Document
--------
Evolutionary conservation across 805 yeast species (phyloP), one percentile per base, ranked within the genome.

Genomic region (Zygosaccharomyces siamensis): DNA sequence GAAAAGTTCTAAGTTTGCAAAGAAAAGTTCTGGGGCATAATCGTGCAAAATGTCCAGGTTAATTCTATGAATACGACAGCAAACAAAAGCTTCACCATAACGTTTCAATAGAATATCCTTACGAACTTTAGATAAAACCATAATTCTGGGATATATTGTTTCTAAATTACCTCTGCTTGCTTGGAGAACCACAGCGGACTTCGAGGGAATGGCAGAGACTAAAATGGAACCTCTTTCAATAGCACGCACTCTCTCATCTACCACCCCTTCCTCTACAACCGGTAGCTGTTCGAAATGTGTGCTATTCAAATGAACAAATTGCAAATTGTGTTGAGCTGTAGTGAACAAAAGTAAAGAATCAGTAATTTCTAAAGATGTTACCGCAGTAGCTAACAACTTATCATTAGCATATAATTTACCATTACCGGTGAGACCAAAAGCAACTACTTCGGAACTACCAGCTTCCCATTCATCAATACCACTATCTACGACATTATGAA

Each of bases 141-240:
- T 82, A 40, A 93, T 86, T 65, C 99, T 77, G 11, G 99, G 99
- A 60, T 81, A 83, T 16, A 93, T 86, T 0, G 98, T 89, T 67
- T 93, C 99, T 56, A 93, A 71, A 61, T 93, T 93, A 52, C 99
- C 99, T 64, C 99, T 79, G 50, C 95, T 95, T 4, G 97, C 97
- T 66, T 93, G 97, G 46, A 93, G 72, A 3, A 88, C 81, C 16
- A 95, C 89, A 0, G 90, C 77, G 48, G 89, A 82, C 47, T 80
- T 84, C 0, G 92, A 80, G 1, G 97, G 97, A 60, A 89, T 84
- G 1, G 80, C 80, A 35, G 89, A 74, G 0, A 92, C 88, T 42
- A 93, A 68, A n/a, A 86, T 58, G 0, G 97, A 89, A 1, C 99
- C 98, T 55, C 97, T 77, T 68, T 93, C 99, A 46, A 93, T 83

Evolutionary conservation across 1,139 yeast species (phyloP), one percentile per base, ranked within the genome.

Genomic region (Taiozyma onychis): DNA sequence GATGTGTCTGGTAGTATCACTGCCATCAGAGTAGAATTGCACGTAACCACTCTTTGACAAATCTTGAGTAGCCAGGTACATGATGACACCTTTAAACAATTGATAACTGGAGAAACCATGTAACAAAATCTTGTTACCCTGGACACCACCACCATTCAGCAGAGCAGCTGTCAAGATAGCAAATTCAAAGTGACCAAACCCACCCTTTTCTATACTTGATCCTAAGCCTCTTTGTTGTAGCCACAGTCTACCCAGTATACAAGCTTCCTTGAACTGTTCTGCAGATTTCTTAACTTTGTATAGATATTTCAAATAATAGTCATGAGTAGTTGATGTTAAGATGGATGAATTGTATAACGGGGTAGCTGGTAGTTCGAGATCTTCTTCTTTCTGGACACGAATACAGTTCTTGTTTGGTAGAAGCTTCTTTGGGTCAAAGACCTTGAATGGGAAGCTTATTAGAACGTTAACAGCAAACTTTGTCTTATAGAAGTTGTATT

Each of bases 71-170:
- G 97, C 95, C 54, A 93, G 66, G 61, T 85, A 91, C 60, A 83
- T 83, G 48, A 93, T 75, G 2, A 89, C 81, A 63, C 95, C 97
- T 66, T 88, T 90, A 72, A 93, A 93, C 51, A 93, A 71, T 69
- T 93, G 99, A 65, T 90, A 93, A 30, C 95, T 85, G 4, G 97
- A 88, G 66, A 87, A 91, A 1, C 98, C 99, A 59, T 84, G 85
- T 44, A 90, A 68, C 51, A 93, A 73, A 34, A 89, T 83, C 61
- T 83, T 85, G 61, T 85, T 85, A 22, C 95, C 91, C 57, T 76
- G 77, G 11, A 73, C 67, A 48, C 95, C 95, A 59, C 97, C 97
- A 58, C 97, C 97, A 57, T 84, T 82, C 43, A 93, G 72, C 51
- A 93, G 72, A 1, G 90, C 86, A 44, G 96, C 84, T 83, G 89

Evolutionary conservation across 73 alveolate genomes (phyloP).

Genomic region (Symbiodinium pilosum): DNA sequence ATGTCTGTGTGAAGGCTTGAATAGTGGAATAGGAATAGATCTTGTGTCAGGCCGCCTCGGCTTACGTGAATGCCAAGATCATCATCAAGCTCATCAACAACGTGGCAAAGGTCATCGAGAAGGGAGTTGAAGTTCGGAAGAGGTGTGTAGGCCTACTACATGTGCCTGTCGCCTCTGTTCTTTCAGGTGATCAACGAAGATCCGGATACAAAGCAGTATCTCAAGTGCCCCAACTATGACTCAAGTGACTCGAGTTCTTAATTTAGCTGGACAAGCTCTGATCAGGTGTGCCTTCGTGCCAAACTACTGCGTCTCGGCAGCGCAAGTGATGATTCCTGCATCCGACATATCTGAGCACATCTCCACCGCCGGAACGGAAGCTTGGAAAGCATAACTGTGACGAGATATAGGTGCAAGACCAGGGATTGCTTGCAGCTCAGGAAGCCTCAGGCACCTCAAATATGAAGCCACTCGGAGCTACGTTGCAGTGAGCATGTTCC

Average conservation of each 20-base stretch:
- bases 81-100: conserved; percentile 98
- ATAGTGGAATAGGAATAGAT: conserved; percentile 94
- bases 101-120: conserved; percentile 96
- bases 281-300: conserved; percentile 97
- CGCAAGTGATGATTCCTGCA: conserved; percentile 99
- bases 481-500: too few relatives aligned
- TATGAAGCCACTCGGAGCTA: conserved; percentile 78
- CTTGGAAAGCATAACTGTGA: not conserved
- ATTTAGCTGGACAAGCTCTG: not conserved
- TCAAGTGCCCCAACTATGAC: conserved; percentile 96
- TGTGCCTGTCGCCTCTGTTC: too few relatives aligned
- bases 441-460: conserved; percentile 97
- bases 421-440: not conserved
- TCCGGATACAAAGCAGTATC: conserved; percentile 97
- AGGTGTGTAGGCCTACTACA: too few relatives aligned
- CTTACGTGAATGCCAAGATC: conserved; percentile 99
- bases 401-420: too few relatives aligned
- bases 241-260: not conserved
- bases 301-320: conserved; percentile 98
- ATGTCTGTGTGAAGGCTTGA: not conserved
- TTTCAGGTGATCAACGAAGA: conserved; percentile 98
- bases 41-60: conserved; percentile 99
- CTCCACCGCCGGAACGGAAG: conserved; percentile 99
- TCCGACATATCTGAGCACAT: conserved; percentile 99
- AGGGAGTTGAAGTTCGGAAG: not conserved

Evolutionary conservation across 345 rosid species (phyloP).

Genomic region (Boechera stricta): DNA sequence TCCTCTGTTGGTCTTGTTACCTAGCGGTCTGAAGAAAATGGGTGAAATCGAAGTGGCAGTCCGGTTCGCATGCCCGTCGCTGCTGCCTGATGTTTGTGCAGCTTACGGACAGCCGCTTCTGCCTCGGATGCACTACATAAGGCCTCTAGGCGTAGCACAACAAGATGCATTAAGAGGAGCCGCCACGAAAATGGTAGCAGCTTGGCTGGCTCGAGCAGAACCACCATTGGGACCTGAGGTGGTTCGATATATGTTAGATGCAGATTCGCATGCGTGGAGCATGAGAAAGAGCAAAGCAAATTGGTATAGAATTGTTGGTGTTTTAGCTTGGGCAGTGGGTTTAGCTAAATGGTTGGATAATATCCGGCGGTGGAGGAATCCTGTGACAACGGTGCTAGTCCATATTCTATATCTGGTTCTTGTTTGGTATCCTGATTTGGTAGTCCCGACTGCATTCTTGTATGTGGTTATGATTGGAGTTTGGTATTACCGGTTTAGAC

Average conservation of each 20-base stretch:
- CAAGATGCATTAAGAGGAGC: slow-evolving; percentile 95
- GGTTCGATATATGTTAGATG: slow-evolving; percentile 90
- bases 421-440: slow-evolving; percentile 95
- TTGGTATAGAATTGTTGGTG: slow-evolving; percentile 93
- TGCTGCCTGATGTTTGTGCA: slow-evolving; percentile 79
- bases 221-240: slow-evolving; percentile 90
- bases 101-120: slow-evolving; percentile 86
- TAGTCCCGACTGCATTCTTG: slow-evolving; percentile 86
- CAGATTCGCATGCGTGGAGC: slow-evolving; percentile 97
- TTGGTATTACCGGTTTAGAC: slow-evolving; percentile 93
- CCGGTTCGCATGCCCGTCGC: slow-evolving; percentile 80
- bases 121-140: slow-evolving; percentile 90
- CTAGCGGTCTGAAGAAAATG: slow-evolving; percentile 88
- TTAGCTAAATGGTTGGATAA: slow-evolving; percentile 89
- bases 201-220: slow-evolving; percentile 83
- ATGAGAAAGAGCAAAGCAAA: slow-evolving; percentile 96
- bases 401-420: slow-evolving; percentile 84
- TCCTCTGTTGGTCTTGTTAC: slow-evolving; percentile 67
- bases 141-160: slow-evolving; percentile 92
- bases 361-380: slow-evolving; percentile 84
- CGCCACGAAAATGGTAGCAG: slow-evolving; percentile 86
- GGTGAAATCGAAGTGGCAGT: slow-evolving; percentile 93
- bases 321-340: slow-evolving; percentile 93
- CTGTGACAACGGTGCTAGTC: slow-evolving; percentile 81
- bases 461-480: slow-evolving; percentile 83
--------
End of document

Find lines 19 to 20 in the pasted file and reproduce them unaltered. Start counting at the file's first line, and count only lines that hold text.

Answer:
- T 66, T 88, T 90, A 72, A 93, A 93, C 51, A 93, A 71, T 69
- T 93, G 99, A 65, T 90, A 93, A 30, C 95, T 85, G 4, G 97